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Thursday, 14 May 2015

Guinea (coin)

The guinea coin was first issued in 1663, when the British crown authorized the Royal Mint to manufacture 20-shilling gold pieces "in the name and for the use of the Company of Royal Adventurers with Africa." Forty-four of the coins were the equivalent of one pound of gold.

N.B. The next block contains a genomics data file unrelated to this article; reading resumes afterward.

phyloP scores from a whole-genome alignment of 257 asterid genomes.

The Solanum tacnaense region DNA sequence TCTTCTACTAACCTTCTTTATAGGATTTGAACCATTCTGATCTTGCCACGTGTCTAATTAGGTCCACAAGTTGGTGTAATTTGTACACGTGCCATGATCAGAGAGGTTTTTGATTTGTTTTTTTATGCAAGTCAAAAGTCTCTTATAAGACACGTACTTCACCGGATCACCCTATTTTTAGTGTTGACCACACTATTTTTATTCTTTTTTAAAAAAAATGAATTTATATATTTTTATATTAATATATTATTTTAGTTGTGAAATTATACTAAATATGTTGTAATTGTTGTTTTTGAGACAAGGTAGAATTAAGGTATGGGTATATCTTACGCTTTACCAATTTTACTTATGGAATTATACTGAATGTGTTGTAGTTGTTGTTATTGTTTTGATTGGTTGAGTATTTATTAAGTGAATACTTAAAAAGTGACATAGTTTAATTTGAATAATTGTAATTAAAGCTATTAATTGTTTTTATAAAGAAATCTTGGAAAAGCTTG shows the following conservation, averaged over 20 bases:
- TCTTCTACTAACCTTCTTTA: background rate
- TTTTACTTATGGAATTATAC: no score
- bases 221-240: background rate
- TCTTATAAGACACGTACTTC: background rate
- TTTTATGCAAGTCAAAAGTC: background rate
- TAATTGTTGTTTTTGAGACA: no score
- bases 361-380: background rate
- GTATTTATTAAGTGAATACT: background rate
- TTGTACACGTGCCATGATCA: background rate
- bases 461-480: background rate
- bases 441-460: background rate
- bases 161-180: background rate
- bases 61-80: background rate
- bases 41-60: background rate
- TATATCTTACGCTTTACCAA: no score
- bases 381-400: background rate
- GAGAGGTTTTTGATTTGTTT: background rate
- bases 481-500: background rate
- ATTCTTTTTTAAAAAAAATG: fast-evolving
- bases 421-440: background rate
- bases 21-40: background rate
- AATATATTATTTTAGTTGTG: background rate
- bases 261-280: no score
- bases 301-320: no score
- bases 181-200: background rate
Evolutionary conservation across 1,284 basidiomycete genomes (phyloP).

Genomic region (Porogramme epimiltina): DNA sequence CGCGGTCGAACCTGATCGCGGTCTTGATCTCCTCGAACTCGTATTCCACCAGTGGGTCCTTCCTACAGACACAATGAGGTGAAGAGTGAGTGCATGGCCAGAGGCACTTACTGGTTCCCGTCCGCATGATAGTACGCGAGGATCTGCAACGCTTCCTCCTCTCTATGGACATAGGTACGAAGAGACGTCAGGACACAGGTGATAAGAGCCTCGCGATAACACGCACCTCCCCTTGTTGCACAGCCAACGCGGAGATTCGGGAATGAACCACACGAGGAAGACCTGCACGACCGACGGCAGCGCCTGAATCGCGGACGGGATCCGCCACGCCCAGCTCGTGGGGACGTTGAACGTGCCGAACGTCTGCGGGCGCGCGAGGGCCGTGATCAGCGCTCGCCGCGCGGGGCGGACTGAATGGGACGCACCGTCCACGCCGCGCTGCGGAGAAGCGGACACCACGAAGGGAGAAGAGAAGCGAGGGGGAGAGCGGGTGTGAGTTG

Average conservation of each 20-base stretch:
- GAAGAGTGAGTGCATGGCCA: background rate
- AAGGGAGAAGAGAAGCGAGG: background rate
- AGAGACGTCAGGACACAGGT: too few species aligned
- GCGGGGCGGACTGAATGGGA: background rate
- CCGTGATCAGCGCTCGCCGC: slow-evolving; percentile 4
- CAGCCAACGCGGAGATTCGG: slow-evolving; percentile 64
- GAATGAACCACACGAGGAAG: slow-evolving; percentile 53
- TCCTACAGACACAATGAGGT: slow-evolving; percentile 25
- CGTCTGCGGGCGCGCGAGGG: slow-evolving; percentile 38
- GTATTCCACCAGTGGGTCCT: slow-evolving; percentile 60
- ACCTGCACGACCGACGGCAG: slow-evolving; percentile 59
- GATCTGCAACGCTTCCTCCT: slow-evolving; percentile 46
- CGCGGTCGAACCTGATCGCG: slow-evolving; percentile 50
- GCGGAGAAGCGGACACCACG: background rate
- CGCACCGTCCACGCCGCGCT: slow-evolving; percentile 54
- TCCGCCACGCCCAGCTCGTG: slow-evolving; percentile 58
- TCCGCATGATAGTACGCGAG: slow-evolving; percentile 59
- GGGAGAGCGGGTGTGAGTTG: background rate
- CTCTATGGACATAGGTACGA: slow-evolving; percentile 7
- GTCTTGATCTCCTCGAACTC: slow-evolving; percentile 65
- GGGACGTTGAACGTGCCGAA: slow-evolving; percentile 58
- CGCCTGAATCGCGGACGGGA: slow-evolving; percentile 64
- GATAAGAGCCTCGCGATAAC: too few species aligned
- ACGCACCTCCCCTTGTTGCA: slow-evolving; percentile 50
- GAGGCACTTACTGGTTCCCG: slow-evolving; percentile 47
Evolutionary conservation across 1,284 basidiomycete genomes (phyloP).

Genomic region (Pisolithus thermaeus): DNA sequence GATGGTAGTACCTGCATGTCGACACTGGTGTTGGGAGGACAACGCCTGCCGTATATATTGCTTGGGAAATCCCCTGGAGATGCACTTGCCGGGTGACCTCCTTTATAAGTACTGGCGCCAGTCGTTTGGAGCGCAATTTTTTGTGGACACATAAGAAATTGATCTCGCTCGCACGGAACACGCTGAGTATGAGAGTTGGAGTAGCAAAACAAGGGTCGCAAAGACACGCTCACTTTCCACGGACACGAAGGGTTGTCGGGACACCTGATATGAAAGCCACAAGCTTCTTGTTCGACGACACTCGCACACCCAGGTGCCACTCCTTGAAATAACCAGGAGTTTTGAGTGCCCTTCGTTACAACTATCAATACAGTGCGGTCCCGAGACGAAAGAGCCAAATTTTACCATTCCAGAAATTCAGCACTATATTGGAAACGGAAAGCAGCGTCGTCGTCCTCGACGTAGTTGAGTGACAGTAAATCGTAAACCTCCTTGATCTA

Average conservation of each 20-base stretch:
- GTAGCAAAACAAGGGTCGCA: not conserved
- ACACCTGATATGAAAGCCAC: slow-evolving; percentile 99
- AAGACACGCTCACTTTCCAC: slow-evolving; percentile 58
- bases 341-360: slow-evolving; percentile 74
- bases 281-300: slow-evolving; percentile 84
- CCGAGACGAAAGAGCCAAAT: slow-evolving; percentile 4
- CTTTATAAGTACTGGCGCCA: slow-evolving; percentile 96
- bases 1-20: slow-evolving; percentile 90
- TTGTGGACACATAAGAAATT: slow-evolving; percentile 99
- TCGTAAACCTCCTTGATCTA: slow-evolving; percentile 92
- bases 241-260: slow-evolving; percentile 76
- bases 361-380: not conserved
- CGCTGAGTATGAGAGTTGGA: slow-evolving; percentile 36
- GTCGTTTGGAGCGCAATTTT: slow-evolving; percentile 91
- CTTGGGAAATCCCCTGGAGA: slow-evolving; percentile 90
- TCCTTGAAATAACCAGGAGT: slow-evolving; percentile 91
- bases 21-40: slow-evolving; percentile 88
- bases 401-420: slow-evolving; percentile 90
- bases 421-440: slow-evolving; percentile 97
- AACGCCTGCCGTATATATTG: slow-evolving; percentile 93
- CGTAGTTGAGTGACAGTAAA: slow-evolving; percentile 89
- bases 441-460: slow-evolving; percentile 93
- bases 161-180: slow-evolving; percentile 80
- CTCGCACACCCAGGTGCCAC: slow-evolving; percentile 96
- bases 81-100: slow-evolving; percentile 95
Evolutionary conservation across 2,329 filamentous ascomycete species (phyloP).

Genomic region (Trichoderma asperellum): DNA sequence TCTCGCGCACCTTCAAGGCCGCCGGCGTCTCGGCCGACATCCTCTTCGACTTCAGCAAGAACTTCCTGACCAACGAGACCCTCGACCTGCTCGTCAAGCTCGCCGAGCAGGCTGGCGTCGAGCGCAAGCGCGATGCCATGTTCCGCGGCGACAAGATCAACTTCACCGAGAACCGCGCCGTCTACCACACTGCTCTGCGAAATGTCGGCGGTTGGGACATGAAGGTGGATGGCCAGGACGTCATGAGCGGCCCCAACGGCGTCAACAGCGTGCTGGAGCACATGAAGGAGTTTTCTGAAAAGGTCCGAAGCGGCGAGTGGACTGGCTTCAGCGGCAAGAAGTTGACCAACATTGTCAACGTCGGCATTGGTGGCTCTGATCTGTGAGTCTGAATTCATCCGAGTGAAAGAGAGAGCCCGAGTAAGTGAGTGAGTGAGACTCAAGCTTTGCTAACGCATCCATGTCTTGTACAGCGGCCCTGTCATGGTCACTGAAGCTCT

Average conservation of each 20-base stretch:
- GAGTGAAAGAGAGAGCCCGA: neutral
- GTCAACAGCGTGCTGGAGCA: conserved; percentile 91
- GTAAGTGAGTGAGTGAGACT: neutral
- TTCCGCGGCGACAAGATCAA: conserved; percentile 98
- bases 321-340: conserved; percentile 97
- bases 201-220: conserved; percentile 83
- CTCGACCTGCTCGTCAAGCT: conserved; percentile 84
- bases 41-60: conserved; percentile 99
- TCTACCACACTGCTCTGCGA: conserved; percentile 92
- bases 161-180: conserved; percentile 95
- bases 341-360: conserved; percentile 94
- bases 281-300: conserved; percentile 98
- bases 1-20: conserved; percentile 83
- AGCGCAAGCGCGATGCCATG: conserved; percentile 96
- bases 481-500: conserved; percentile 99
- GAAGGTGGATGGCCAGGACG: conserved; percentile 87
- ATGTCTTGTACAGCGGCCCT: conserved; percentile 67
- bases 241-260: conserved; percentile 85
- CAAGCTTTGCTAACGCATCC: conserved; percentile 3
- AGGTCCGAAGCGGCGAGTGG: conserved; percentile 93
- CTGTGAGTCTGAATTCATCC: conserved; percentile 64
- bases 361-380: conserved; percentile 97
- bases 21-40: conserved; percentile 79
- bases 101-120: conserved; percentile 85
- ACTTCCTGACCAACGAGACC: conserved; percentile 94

Guineas were originally minted of gold imported from the Guinea Coast of West Africa, hence their name.

In the Great Recoinage of 1816, the guinea was replaced as the major unit of currency by the pound, its value then was down to 21 shillings, a price it is now equivalent to.

The first edition of Charles Dickens' debut novel, Pickwick Papers appeared in 1836. Dickens received 14 guineas for each monthly installment of Pickwick Papers.

The first Wimbledon tennis tournament in 1877 featured 21 men competing for a 25-guinea prize.

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